I often fancy myself as something of a business consultant. If I walk into a shop or business, I often notice if something is wrong or could be done better. There is part of me which wants to tell the owner how to change and increase the popularity / success of his business.
But, the British reserve rarely says anything. Instead we complain in silence and then don’t go back or just put up with it. Also, there is no point in saying anything, unless there is some receptivity to hearing suggestions. Also, advice is easy to give, but it is much more important to deal with our own problems first!
Recently, I’ve been watching a series on television about failing businesses who ask a business consultant to come in and offer advice on how to turn the business around. It is an interesting insight into human behaviour!
One episode focused on a clothes shop which was losing money and was stuck in the past. The owner was passionate about clothes, but didn’t have much business sense and a mixed consumer service, which was good in parts, but also involved insulting consumers.
The business consultant suggested many changes which would help revitalise the business and reposition it in the market.
There is an inevitable resistance to change when we have been used to doing something in our own way for a long time.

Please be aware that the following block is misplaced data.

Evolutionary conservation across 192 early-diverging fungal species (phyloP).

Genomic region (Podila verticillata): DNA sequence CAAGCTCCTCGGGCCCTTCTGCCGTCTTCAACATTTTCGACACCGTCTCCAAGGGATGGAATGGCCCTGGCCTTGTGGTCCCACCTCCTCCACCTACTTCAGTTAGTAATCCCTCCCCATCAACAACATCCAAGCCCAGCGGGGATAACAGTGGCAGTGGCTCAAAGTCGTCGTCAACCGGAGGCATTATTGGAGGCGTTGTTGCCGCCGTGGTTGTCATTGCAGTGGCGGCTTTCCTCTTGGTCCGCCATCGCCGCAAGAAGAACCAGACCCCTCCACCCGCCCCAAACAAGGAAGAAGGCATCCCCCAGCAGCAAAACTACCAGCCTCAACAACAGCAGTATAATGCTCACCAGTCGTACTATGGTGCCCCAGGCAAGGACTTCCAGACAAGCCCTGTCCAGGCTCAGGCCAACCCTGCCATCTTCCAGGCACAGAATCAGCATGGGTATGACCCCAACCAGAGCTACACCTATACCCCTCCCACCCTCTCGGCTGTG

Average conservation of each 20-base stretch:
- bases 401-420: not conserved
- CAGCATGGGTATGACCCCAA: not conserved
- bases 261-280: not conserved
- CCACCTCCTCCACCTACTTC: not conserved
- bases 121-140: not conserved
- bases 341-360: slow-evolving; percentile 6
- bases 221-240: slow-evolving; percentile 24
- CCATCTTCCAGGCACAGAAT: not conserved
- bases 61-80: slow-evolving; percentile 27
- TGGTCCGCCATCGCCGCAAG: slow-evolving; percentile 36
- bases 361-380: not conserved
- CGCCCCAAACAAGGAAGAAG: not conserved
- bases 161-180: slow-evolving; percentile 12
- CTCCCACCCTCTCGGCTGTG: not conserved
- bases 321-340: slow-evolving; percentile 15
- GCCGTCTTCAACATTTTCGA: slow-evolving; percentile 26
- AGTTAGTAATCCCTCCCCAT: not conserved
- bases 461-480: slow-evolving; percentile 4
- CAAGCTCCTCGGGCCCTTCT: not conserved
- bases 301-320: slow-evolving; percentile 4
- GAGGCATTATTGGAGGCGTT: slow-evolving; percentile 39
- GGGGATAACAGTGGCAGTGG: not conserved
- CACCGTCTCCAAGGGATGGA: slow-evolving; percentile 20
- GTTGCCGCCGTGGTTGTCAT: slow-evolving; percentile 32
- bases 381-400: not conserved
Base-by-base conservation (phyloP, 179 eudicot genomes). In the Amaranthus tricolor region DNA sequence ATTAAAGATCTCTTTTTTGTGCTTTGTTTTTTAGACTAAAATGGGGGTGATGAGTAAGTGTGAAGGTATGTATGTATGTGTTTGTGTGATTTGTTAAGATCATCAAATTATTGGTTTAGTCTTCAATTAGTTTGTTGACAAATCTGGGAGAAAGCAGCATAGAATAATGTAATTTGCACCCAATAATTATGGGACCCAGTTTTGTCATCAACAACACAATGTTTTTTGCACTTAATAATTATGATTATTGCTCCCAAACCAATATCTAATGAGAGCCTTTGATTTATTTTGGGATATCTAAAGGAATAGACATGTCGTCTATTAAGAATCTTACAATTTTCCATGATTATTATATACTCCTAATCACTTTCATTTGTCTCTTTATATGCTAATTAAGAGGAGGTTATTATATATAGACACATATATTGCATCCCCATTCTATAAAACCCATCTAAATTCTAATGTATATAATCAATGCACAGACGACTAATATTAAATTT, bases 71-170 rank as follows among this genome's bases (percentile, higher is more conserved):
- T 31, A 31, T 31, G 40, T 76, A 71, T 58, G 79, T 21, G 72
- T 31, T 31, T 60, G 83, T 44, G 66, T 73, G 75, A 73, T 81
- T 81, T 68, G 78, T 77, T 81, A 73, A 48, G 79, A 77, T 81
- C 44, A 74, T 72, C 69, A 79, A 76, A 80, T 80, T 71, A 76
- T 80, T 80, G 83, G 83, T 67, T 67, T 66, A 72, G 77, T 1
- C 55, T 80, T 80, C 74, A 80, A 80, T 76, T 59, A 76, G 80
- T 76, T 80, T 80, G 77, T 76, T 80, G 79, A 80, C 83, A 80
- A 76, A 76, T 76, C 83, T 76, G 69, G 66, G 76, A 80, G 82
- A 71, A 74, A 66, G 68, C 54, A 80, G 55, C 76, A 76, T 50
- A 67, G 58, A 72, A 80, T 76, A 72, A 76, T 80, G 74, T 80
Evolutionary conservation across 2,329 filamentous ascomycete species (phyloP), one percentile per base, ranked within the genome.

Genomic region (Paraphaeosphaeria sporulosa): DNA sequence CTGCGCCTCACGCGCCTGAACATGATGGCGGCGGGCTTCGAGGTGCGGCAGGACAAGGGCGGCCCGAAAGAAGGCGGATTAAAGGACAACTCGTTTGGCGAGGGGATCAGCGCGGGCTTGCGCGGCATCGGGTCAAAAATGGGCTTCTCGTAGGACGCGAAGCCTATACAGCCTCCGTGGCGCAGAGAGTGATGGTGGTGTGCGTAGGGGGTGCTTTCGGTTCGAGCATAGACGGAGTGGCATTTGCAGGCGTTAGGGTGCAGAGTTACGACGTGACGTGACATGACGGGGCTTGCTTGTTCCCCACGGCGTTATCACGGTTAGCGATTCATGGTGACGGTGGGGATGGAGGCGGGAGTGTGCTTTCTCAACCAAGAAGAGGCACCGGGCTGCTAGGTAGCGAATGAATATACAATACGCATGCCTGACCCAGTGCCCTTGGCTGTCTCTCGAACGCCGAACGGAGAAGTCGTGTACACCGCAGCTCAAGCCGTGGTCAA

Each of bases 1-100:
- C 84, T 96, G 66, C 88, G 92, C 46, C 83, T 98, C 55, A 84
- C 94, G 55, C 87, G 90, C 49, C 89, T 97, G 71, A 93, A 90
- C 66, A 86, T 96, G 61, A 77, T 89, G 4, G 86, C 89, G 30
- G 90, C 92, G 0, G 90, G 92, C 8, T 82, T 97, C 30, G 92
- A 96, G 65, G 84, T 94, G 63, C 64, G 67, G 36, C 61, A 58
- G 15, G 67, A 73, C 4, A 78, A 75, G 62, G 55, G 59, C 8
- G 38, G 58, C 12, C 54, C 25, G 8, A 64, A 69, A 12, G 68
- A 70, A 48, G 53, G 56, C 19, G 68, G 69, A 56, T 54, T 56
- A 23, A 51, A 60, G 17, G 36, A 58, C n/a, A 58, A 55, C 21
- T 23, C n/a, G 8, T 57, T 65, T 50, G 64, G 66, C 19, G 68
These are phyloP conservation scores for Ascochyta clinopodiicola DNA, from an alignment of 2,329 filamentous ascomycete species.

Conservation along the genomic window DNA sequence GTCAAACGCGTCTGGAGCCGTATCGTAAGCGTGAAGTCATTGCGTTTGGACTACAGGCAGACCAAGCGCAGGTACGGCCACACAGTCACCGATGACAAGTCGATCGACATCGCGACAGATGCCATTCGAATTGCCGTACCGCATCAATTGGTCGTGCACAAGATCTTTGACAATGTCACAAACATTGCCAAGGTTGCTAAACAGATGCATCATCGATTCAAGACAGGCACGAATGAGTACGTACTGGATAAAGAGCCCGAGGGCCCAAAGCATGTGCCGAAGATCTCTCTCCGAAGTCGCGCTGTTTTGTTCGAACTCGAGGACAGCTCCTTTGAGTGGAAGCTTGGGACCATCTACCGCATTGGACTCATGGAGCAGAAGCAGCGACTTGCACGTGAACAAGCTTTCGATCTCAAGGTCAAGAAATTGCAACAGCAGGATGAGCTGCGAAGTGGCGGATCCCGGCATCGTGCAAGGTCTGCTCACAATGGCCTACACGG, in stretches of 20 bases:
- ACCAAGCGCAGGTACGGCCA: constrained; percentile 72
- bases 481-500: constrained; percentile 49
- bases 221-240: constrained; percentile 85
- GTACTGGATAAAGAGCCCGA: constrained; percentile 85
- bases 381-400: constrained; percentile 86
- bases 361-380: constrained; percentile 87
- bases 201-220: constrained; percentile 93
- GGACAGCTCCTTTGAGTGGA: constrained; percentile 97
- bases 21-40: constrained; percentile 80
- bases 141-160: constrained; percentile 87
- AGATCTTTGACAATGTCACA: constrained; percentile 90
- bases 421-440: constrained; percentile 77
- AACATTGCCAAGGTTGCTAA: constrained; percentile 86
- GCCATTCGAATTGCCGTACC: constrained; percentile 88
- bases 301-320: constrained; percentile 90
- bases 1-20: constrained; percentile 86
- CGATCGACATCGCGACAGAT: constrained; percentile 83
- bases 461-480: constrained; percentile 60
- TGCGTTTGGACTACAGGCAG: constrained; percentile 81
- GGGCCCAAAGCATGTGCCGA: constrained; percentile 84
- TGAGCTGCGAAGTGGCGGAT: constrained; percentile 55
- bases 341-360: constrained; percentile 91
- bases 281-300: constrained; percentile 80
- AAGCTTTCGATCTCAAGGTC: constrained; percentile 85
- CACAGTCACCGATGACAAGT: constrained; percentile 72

Step by step approach. After suggesting several changes, the consultant realised it was too much. The business owner didn’t want to change the name of the shop. Although, he could see some of the benefits of changing, there was still an attachment to the previous ways of working. The consultant saw this and cut back her suggestions. Rather than make complete change, she suggested business owner make the changes he felt comfortable with. The owner had to be happy with the change they implemented.
Accentuating the positive strengths. The suggestions of change were met with resistance and uncertainty about moving out of their comfort zone. Rather than keep hitting on about the need to change, the consultant set up a day, where they would be able to show their skills of retailing in a different environment. By allowing their strong customer skills to come to the fore, the owner gained more confidence in the process of change, and how these skills could be at the centre of the business. Always we need a mixture of stick and carrot. Not just the stick! Continue reading “Seeking help and willingness to change”